# Measuring voltage with dynamic voltage divider and Arduino with ADS1115

Hello,

A “dynamic voltage divider” is that even a thing? I am using an ADC ADS1115 to measure voltage on batteries. Now these batteries are sometimes 12 Volt, 24 Volt or a bank of 48 Volt or even 72 Volt.

To get 5 Volt at the output of a voltage divider with 72 volt I need R1 to be 3K Ohm and R2 to be 220 Ohm. Like this I can have 0 to 72 Volt measured. However now the voltage is 12 Volt… using the same voltage divider I get 0.833 Volt output and with 24 Volt battery I get 1.667 Volt output.

Is there a way I can measure these voltages without doing any hardware or source code modification and reupload to code to Arduino?

Thanks,

Marc

Set the resistor divider for 100V.

Show your code, in code tags. When I measure 5V i get near 5V. I'm figuring the formula being used may be incorrect.

voltage divider calculator

I need R1 to be 3K Ohm and R2 to be 220 Ohm.

They don't need to be those values, there are many combinations that would give the output voltage you want. Those values seem too small. Don't the resistors get hot? What power rating are these resistors?

ADS1115 has several ranges that can be set, from ~6V, ~4V, ~2V, ~1V, ~0.5V and ~0.25V, so your code can start at a higher range, and if the value is low, switch to a lower range and take a second, more accurate reading.

2021: marcwitteveen invented the "dynamic voltage divider"

No, it is not a thing, but autoranging is.
A Arduino pin can be high impedance, but also connected to GND. That makes it possible to have a voltage divider and let the Arduino choose which R2 will be connected to GND. There are many ways to mess around, but it might not be useful.

Selecting an other range might increase the accuracy for lower voltage.
However, if you are okay with the same accuracy for all voltages, then use a voltage divider for 100V as Idahowalker wrote.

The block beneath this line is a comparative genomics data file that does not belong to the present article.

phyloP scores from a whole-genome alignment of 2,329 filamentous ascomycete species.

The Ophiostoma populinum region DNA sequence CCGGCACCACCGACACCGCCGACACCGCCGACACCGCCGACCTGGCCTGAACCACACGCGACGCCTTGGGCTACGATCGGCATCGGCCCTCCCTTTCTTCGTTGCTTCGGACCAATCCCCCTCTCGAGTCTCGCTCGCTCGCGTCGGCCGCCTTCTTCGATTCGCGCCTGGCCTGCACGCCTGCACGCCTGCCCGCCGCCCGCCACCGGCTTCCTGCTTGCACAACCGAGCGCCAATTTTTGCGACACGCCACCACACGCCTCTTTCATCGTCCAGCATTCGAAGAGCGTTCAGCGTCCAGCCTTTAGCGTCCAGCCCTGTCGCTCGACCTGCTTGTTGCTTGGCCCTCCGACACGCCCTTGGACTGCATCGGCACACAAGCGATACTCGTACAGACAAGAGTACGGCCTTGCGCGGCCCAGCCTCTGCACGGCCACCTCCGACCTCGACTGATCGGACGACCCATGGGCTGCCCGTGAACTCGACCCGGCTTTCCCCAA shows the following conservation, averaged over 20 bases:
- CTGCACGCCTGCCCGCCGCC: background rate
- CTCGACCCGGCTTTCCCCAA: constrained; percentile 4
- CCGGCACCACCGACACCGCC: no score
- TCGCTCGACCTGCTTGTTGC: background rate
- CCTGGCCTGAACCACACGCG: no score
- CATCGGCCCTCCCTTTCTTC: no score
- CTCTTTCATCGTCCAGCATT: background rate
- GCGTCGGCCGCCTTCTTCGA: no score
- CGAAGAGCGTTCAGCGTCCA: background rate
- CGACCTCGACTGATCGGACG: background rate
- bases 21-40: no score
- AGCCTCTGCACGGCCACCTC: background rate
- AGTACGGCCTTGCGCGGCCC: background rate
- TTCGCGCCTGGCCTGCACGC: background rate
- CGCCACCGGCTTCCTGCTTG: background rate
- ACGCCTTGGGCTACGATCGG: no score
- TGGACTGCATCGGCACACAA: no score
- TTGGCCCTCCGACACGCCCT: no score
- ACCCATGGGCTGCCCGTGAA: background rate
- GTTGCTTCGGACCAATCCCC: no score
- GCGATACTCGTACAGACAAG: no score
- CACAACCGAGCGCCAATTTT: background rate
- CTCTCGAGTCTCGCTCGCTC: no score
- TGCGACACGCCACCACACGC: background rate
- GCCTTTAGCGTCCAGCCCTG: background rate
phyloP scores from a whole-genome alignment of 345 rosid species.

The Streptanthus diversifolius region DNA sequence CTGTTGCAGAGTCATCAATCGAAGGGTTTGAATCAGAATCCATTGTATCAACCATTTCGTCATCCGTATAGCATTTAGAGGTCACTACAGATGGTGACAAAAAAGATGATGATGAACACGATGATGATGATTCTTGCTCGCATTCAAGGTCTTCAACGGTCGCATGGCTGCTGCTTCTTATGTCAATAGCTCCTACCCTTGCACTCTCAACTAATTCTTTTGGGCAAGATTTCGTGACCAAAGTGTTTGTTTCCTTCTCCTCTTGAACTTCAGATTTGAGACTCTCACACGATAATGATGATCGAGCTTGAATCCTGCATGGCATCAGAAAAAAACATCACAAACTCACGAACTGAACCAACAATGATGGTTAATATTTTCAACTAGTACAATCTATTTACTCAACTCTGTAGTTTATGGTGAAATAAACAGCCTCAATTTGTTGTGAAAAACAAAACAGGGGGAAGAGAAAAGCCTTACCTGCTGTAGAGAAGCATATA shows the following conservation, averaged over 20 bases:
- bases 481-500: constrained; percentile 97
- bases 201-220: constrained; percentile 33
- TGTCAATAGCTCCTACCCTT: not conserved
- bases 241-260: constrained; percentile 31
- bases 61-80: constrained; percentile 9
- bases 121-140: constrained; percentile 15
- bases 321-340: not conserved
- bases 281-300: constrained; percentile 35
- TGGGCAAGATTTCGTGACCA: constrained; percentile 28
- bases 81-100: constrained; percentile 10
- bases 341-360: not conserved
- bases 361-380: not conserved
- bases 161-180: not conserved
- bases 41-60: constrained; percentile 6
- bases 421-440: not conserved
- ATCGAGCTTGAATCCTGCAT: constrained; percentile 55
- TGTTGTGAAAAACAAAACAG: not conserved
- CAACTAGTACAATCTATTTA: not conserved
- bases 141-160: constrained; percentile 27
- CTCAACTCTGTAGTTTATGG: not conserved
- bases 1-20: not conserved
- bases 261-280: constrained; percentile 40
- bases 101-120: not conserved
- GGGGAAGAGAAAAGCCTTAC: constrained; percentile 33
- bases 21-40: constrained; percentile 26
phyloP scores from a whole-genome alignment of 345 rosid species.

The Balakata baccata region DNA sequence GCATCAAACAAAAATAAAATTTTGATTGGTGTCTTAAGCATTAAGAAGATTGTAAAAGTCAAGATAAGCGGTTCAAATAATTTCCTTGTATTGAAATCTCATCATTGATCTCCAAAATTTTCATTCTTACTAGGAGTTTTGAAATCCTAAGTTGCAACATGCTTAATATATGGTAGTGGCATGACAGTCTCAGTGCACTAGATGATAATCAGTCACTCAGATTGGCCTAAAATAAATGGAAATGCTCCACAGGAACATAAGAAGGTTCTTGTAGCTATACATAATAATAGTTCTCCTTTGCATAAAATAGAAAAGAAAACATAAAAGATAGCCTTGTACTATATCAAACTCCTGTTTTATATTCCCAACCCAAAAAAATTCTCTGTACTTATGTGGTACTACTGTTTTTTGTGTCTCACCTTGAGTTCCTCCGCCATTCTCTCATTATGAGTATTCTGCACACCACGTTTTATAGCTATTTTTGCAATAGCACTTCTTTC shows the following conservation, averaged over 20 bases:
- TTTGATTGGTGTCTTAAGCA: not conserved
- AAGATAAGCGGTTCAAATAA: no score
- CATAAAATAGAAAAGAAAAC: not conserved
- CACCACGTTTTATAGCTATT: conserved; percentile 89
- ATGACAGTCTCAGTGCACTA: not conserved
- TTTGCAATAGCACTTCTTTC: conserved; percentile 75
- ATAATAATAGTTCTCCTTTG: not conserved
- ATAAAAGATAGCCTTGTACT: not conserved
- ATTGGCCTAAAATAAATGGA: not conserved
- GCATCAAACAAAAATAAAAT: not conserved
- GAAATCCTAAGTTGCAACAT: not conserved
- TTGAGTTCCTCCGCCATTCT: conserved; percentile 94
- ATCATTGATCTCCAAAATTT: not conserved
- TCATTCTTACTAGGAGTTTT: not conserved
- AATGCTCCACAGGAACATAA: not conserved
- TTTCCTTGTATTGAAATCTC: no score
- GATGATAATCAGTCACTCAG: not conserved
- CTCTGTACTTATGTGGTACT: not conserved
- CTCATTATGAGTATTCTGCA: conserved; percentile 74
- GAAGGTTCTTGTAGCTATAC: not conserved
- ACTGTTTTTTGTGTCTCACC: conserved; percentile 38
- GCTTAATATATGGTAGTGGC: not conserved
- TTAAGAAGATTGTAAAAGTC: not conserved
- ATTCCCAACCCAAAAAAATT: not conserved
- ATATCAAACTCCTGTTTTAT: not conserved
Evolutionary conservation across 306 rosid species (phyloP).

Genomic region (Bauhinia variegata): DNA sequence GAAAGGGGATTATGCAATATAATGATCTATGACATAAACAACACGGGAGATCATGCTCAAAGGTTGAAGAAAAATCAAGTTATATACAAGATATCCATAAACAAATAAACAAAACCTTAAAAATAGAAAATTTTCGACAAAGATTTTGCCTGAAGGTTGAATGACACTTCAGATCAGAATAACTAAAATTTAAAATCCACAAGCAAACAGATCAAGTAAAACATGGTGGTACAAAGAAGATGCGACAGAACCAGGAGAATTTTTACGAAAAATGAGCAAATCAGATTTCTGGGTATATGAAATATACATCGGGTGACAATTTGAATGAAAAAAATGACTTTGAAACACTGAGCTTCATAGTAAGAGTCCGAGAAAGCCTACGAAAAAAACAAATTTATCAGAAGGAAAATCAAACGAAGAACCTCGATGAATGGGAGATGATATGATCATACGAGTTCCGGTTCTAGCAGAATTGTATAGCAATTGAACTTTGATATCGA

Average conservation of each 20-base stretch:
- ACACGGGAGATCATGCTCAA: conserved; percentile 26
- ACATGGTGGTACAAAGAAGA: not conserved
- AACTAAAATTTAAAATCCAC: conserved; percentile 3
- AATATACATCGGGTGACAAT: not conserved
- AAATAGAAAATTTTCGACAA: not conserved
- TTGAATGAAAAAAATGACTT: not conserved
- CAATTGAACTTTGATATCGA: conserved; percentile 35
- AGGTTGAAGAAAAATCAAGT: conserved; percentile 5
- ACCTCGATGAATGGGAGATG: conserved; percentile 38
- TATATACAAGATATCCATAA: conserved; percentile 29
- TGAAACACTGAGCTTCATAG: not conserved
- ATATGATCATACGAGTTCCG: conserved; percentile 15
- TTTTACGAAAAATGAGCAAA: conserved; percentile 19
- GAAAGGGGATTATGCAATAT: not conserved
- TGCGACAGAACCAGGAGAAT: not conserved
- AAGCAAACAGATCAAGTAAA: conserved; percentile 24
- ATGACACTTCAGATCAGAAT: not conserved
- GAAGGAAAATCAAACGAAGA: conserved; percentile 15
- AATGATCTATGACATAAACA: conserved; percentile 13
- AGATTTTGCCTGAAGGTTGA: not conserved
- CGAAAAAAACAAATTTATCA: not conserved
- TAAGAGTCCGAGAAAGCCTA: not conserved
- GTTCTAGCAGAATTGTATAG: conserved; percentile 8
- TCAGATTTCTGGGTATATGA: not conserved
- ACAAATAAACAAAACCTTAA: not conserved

Can you tell how accurate you want to measure the voltage ?

Make sure you get the 0.1% accuracy precision resistors. Regular ones are 5% or 1%. Auto scale from largest to smallest that will fit. Try switching to more precise scale if the read out is less than 10% of the full scale. Don't forget to switch to highest scale after done!

The method Koepel mentioned is potentially dangerous. If none of the arduino pins is set to ground then they all are potentially exposed to the full battery voltage.

liuzengqiang:
The method Koepel mentioned is potentially dangerous.

It sure is That's why I used the term "mess around".

Just a suggestion get the schematics for several VOMs and see how they did it. This will also give you an idea of resistor values, switching etc.

"Dynamic voltage divider" == potentiometer.

Anyway, just set up your voltage divider to give 5v output (or whatever your Vref is) for the highest battery voltage anticipated. You're using a 16 bit ADC, right? That will give you 1 mV resolution. Do you need better than that?

S.

srturner:
You’re using a 16 bit ADC, right? That will give you 1 mV resolution. Do you need better than that?

S.

The ADC has programmable gain with ±0.256V range with 16 bits with 0.15mV offset error and 0.002% gain error at room temperature so it can do much better than that. Read the spec sheet.

liuzengqiang:
The ADC has programmable gain with +-0.256V range with 16 bits with 0.15mV offset error and 0.002% gain error at room temperature so it can do much better than that. Read the spec sheet.

I have used the ADS1115 extensively and am familiar with its characteristics. I'm saying that if the voltage divider is set up for a full scale reading of 72 volts, that translates to 1 mV resolution with a 16 bit ADC (2 mV for differential operation with a sign bit). If that level of accuracy is sufficient, then a single voltage divider is all that is needed.

S.

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